"I join President Obama, and every American, in sending my thoughts and prayers to the victims of this awful tragedy," Boehner said in a statement emailed to reporters. "We will all stand with them, as one nation, in the days ahead."

    "Confronted with incomprehensible evil, Americans pull together and embrace our national family more tightly," Boehner said.

  • Obama scraps Florida campaign stop after Colorado shooting

    President Barack Obama will address the tragic mass shooting in Colorado during remarks to supporters in Fort Myers, Fla., but has canceled the rest of his political swing in the Sunshine State, his re-election campaign announced Friday morning.

    "President Obama will address the tragedy in Aurora, Colorado in remarks in Ft. Myers, Florida this morning. Then he will return to the White House. In light of the tragedy in Colorado, the event in Winter Park, Florida will be cancelled," his campaign press office announced.

    Obama is scheduled to speak in Fort Myers at 11:20 a.m.

  • Obama backs Olympics moment of silence for Israelis killed at Munich games

    President Barack Obama strongly supports holding a formal moment of silence at the opening ceremony of the Olympic Games in tribute to 11 Israeli athletes and coaches killed by Palestinian extremists at the 1972 games in Munich, the White House said Thursday.

    "We absolutely support the campaign for a moment of silence at the Olympics to honor the Israeli athletes killed in Munich," National Security Council spokesman Tommy Vietor told Yahoo News by email.

    The son of slain Israeli wrestling coach Moni Weinberg, Guri Weinberg, welcomed the news on Twitter. "I'm literally crying right now. Thank you, President Obama," he said.

    The International Olympic Committee has rejected the proposal, and said that the victims—killed by extremists of the Palestinian "Black September" group—would be honored at a separate ceremony. In years past, the IOC has said that the Games are no place for what might be seen as a political statement. But supporters of the homage have not given up, and a global campaign has been under way to convince the IOC to reverse its decision. The opening ceremonies begin July 27.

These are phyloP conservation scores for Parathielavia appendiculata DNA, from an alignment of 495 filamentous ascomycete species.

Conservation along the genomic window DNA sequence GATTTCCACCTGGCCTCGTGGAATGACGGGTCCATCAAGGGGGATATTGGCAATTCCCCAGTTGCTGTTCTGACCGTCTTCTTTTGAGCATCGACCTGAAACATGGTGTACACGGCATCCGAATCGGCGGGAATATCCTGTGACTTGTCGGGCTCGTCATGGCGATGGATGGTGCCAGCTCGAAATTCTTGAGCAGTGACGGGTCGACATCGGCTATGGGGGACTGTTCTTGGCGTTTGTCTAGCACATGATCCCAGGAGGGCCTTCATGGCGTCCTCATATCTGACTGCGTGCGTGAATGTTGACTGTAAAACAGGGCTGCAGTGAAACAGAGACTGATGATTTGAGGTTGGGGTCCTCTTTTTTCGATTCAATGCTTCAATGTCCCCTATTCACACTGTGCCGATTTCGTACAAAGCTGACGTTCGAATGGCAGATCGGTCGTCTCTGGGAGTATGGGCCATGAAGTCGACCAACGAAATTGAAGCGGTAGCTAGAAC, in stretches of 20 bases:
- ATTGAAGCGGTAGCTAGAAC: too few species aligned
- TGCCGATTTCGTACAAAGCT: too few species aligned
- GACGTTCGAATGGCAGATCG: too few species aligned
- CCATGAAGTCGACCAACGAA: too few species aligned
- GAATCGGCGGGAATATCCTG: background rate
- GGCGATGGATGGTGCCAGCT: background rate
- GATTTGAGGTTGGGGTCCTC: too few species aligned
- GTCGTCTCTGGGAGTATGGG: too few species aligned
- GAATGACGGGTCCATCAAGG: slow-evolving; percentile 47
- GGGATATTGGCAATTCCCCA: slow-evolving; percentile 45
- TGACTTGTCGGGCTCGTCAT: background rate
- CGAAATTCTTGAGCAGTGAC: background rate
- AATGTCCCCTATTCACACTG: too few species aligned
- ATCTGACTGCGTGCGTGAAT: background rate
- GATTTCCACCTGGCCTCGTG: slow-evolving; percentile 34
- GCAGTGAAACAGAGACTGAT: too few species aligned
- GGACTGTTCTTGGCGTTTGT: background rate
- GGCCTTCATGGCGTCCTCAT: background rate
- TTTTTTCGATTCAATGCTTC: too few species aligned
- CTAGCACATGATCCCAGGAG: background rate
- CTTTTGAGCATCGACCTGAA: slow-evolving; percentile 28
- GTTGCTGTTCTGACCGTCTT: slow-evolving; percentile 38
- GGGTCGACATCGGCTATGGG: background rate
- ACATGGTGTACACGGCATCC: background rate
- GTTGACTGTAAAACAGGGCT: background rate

The Senate unanimously approved a resolution on June 25 calling on the IOC to hold such a tribute. A similar measure sailed unopposed through the House Foreign Affairs Committee in early June, but it was not clear on Thursday whether the full House would vote on the measure before the games begin.

    "I hope this is the final impetus to get the International Olympic Committee to agree that a minute should be set aside at the Opening Ceremonies next Friday to honor those murdered Olympians," said Democratic Representative Eliot Engel.

    A spokeswoman for Mitt Romney, Andrea Saul, said the Republican standard-bearer had taken no public stance on the issue. When Romney ran the 2002 Olympics in Salt Lake City, officials marked the 30th anniversary of the massacre (and, separately, American athletes carried a tattered American flag from the World Trade Center). But there was no moment of silence for the victims of Munich, despite entreaties from relatives of the victims. (The Salt Lake City games did, however, feature an elaborate dance number in memory of the late Florence Griffith-Joyner.)

    NBC sportscaster Bob Costas told The Hollywood Reporter this week that he will stage his own personal protest of the IOC decision.

    "I intend to note that the IOC denied the request," he tells THR. "Many people find that denial more than puzzling but insensitive. Here's a minute of silence right now."

    Read More »from Obama backs Olympics moment of silence for Israelis killed at Munich games

Pagination

(1,326 Stories)